Date nights and matching track suits for some 'super-Warriors' fans

- When Oracle Arena crowds start to roar Wednesday night, so will fans watching across the Bay Area, in living rooms, sports bars, even theaters.

Petaluma season ticket holder John Balistreri operates a pool service. His home office is chock full of team memorabilia and jerseys.

After the next game, he figures he'll have something new to commemorate.

"I'm sure there will be shirts with "73" on them, things like that," Balistreri told KTVU. "Something with all the players pictured, and hats, probably everything!"

Last year, when the dubs won the championship, they were in Cleveland.

Fans packed into Oracle to watch on big screens, and celebrated as if the players were actually there. Wednesday, going for the record, they will be.

"The night before games, we come through and decide what to wear, " Thaddeus Gill of South San Francisco told KTVU, as he showed off a half dozen Warriors track suits, all matching, for him and his wife Angie.

The couple goes to every home game, and never in street clothes.

"It's our date night, we have 42 date nights," smiled Thaddeus, "and a Warriors game is somewhere we always want to be."

Their basketball romance began five years ago when they married and bought season tickets. 

One room of their house is now crammed with memorabilia, much of it signed by players.

Some of the items, like the shoes autographed by Klay Thompson, they don't wear anymore. 

They're such a fixture at games that other fans, even players, have come to recognize them as "the twins."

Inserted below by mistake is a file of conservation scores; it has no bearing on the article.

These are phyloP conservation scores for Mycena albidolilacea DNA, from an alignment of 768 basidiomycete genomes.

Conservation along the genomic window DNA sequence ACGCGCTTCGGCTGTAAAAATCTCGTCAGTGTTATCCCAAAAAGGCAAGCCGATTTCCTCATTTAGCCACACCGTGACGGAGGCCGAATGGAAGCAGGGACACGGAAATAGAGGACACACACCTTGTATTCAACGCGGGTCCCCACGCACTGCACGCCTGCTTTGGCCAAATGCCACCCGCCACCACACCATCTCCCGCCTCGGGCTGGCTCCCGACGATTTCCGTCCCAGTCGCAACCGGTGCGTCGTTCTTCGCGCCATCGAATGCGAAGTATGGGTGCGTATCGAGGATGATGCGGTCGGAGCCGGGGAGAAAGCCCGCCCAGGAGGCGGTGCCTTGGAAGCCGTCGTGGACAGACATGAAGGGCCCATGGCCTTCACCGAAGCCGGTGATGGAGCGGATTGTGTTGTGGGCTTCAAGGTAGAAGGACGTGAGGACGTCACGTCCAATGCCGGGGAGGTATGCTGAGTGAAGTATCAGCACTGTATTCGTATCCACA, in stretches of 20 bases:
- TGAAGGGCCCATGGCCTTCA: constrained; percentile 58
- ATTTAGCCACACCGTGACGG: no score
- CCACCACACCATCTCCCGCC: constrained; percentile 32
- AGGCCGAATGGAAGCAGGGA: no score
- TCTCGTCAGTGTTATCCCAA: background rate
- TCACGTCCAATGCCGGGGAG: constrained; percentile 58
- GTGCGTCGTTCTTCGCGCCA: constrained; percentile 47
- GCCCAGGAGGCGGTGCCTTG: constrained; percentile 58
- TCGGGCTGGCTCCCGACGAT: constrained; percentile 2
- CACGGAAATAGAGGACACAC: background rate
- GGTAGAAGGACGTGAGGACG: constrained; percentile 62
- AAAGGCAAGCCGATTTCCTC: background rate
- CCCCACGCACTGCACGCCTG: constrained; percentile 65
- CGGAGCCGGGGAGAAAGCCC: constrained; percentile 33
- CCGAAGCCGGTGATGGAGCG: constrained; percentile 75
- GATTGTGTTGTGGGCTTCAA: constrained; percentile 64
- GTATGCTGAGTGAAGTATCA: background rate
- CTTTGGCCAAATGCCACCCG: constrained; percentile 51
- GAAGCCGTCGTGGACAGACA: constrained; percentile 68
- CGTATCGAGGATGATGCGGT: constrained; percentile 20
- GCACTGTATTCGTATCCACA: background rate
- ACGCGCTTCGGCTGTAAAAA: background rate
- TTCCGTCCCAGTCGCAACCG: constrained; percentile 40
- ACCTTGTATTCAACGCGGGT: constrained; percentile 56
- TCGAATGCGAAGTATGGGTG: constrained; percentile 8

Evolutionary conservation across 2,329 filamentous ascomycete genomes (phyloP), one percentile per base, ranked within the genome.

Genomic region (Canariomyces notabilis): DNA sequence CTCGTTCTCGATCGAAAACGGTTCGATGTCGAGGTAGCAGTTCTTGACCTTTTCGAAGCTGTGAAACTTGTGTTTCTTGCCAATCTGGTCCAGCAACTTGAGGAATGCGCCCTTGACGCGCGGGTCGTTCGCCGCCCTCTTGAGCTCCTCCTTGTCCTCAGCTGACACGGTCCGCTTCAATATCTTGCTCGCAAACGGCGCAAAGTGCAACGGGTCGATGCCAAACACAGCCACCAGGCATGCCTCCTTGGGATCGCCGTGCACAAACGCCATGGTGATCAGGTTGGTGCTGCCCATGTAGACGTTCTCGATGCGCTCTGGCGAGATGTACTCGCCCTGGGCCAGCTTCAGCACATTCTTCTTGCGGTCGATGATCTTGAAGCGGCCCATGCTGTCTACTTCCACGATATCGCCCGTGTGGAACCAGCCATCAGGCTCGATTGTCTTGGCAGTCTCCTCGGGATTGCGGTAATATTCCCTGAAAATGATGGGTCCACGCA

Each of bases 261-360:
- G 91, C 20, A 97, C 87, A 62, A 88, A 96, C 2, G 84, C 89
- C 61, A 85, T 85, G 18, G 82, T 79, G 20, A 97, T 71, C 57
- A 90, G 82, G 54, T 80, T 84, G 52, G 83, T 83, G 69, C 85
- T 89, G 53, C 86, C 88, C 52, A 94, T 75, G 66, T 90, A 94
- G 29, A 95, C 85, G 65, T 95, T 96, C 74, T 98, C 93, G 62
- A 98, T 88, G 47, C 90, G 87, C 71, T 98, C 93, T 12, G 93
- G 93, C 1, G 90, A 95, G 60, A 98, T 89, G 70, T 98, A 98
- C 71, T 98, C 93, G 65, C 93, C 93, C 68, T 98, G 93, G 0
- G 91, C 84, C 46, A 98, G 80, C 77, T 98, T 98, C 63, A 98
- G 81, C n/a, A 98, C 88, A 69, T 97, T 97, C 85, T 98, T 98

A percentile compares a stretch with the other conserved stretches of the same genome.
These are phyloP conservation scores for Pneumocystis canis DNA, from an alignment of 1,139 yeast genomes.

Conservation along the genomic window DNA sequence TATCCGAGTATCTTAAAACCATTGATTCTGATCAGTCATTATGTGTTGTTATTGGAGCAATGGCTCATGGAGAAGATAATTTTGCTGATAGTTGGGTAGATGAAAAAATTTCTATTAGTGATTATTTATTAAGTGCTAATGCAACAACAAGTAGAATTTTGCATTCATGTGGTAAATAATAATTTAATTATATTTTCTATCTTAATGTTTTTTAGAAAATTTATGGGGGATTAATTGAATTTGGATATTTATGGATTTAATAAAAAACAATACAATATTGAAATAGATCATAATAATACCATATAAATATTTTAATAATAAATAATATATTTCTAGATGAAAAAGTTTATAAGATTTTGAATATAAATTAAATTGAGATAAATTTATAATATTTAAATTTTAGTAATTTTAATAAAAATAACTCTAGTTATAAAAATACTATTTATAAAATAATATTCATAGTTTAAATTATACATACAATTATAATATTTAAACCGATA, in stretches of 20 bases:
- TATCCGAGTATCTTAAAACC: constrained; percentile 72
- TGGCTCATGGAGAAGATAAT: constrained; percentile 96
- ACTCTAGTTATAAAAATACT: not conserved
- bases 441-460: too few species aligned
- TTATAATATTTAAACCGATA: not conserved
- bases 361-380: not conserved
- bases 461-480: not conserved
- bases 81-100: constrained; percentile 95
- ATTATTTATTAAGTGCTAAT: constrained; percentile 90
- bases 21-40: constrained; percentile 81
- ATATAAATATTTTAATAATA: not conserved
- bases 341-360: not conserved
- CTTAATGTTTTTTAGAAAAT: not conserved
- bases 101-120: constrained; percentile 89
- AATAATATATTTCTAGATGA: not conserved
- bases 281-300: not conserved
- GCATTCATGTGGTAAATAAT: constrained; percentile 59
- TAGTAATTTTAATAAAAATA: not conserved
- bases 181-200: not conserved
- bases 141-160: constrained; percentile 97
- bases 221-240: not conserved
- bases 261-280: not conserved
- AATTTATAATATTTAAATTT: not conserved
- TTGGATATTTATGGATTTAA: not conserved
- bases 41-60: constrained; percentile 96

"One time we went mismatched because we were running late from work and didn't coordinate the night before," laughed Angie, "and everyone wanted to know why we weren't matching!"

"Tomorrow's game is history," observed Thaddeus, "and now that we're on this big wave, we can't seem to get off, and we don't want to get off!"

Sunday night, pubs were rowdy with fans for the tying win number "72", but Wednesday's crowds should dwarf those. 

Some family-friendly venues will also be showing the game.

The historic Alameda Theatre is hosting a watch party and space is filling up fast.

"Tuesday morning, we had a line of people waiting for tickets, and already we're half full," Allison Shannon at the theatre, told KTVU.

Balistreri is among the season ticket holders now kicking himself for selling his tickets to the final game, after the team made the playoffs. He'll watch on TV instead, with family.

"I was not thinking, I just was not thinking when I sold them., " he groaned, "and it kills me that I sold them."   

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